Building an Ohio Brooder

This past week was difficult as all but one of us was taken down by the flu.  It was disappointing as the children were to sing on Easter Sunday morning service and missed all the holy week practices.  We regained our strength enough to have a quiet Easter weekend at home to catch-up on some much needed spring farm work.  One of those chores was to build the new brooder.

I went to the local building supply store and purchased the materials I needed from the plan I devised.  Much to my delight customers were hardly to be found.  I also purchased additional lumber for the boxes that my honey wanted to use as raised beds.

Building the Ohio brooder went much faster and smoother that I had imagined and I worked on the task joyously as I reflected on what specifically the meaning of the day was for me.  Earlier my brother had stopped by to retrieve some items he left from a prior visit and our brief discussion involved some deep spiritual learning we had both undertaken.

So what is and Ohio Brooder?  As any corporate senior director would respond, “That’s a very good question.”  Searching on all the known sources does not reveal much information as to where the brooder originated by if I had to guess, I would say Ohio. I am now ready to be promoted in the corporate world to the highest level of my incompetence.

Anyway, the basic idea of an Ohio Brooder is a box with four corner legs that keep it slightly off the ground so that chicks can run underneath and gain access to the heat source inside the box.  The heat source is usually a brooding lamp with the heat being retained inside the box.  I built mine with some hinges to access the inside of the box for cleaning and light bulb changes if necessary.  Nothing fancy, just need to have a place where the chicks can stay warm.  The idea is self-regulating.  they run outside to get food and water and run back under the box to keep warm.

And that’s it. With our production schedule of meat birds this season, I may build another one just like it but need to decide where to place it as a draft free area is hard to find for us right now.  The one recently build is inside the garage.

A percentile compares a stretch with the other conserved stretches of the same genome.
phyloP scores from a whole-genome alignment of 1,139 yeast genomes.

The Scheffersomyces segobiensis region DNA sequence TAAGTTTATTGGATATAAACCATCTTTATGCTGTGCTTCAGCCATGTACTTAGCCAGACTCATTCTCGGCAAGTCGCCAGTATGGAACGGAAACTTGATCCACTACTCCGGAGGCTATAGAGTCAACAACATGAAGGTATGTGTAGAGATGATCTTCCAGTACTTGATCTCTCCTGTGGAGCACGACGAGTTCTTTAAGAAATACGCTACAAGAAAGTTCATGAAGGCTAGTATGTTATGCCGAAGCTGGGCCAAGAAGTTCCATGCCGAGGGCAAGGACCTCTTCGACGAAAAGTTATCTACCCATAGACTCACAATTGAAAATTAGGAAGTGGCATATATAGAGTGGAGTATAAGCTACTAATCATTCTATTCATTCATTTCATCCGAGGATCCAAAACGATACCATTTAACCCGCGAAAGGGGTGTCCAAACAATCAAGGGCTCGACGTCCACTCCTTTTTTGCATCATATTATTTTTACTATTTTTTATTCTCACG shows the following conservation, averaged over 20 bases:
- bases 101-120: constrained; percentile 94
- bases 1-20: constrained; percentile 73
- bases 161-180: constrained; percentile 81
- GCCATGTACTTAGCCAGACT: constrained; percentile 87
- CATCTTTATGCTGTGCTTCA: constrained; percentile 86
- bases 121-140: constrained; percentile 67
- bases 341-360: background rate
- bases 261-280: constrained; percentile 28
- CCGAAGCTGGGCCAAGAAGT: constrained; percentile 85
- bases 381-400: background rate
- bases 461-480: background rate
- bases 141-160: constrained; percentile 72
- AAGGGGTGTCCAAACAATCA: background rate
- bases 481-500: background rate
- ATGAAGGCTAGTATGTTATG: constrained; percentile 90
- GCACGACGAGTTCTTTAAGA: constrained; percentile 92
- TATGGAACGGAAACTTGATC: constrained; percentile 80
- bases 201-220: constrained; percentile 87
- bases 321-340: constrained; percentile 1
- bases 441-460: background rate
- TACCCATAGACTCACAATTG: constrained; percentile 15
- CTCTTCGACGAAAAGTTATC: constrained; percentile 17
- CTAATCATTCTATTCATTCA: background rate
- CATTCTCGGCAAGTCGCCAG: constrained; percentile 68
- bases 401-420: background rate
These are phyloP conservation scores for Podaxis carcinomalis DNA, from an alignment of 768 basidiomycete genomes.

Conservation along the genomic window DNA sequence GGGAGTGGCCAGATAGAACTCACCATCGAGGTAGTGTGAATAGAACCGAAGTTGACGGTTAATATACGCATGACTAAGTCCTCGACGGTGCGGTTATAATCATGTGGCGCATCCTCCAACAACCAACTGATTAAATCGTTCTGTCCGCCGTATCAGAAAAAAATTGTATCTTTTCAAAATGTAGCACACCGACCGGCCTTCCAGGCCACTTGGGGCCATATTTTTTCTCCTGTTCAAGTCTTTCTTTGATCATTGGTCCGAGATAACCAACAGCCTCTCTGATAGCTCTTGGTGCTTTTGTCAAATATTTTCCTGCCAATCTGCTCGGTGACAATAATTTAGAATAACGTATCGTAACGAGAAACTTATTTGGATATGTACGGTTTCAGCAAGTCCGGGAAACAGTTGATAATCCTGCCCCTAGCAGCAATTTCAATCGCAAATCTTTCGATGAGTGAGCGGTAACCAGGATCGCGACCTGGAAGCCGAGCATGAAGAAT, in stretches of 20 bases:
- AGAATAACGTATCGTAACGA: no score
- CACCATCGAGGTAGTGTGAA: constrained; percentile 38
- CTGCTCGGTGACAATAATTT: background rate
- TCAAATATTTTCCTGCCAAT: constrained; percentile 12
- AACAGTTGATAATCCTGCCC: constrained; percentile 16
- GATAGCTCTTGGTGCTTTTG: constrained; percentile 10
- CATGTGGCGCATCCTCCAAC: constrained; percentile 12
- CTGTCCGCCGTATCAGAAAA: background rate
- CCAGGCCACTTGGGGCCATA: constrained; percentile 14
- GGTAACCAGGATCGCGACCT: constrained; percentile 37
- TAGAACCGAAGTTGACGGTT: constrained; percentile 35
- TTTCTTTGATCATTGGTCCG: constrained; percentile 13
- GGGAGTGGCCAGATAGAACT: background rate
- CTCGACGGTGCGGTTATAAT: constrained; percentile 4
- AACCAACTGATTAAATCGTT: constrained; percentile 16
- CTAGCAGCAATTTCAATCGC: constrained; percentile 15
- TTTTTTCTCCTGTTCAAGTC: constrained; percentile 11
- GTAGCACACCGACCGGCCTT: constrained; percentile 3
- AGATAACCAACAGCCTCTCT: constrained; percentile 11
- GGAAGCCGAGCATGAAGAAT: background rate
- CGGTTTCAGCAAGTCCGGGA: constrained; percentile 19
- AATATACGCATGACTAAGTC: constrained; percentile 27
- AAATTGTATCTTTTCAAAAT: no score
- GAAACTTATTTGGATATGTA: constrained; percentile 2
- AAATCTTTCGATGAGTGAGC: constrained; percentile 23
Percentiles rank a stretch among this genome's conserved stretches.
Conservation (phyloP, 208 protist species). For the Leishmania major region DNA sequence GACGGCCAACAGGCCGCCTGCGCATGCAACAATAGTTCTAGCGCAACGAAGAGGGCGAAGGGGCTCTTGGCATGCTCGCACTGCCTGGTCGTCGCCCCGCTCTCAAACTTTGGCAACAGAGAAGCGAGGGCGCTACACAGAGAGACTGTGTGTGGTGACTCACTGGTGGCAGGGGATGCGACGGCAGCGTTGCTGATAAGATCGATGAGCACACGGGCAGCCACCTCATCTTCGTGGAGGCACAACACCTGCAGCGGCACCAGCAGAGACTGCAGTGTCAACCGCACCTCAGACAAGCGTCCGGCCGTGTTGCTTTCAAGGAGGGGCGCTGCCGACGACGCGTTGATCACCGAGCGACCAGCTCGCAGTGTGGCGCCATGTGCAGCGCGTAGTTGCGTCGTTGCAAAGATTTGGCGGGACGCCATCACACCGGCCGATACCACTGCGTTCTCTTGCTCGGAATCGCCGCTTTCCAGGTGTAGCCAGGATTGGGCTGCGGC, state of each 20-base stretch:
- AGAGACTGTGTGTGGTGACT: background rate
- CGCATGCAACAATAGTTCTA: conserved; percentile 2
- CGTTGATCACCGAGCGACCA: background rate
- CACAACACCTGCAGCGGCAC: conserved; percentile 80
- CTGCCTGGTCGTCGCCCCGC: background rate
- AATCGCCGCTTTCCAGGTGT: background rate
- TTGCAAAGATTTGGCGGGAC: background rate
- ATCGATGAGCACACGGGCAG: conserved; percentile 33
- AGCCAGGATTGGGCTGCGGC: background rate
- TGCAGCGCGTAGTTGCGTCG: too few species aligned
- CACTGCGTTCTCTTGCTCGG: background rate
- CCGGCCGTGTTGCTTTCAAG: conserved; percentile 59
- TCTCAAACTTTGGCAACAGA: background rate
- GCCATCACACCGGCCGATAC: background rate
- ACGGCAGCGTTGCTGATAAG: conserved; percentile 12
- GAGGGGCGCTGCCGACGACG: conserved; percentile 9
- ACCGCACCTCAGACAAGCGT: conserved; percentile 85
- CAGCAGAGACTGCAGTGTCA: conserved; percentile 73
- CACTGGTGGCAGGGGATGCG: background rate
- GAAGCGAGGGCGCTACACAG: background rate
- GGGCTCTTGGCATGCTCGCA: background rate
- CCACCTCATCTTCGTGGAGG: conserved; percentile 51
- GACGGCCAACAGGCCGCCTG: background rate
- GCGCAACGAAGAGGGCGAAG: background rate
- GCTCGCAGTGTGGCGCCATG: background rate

So until next time, do something for your farm or farm business everyday.

Peace, love, and farming.

 

Time Management

One of the biggest problems that we are dealing with on FiveDollarFarm right now is time management.  There is just so much to do that on some mornings after not having enough coffee we can seem lost.  This is exacerbated by the fact that we still work off farm in an operational position where planning is difficult due to constantly fighting fires.  Our primary short-term goal is to leave the off-farm job and generate enough income from the farm to live a happy and healthy lifestyle.

Rooster Time

I know that the Wall Street crowd will not be pleased to hear that this is an increasing trend for many that are simply disillusioned with the status quo.  Because we have shifted our focus away from accumulation and into productive quality, we possess an alternative perspective on value and wealth.  This also assists us in making our time more valuable because we feel we have eliminated mundane tasks, not by doing them faster or “outsourcing” them, but by making them less mundane.  When a task is done joyfully it sometimes seems more like pleasure than a chore thus he spoke, “do what you love.”

Yet still we find a limit to our joyful tasks with the ones that may not yet have become so joyful.  How do we deal with these? We have gone back to the basics and utilized the list of to do’s.  This time we have broken them down into three categories: short-term, mid-term, and long-term tasks.  This has seemed to work rather well for us.  We have set aside a time to discuss what should be included in the two latter categories while the short-term list is my daily direction to get to the mid and long-term task completions.

Using checklists.
Using checklists.

Building on a small success as crossing an item off the list helps to build on future successes by keeping us motivated to move forward with our plans and where we want to go.  One particular difficulty this can bring especially in our situation is the dependency of tasks to be completed.  For example, I need to prepare the seed starting area in the greenhouse but the water system is not yet fully installed.  Sometimes larger projects are forestalled by the amount of time available needed to complete them, the material resources necessary and available, or the prerequisites for that particular task.

This problem is solved by breaking larger projects down into smaller tasks that need to be accomplished.  For instance, all materials for the water systems project have now been purchased and are available when the time becomes available to complete that job.  Before we know it, the water system is ready and then the next task in line is completed.  Remember every now and then that it is a good idea to review previous lists of tasks to see how well you did in completing them and making notes of improvements that can be made the next time a similar task is attempted.  Success builds upon itself.

Let us know how you manage your time.

 

 

Capturing Solar Energy

The picture below shows a Google Image search on the phrase “solar energy”.  As I have been saying, this is disconcerting to me because solar energy is so misunderstood.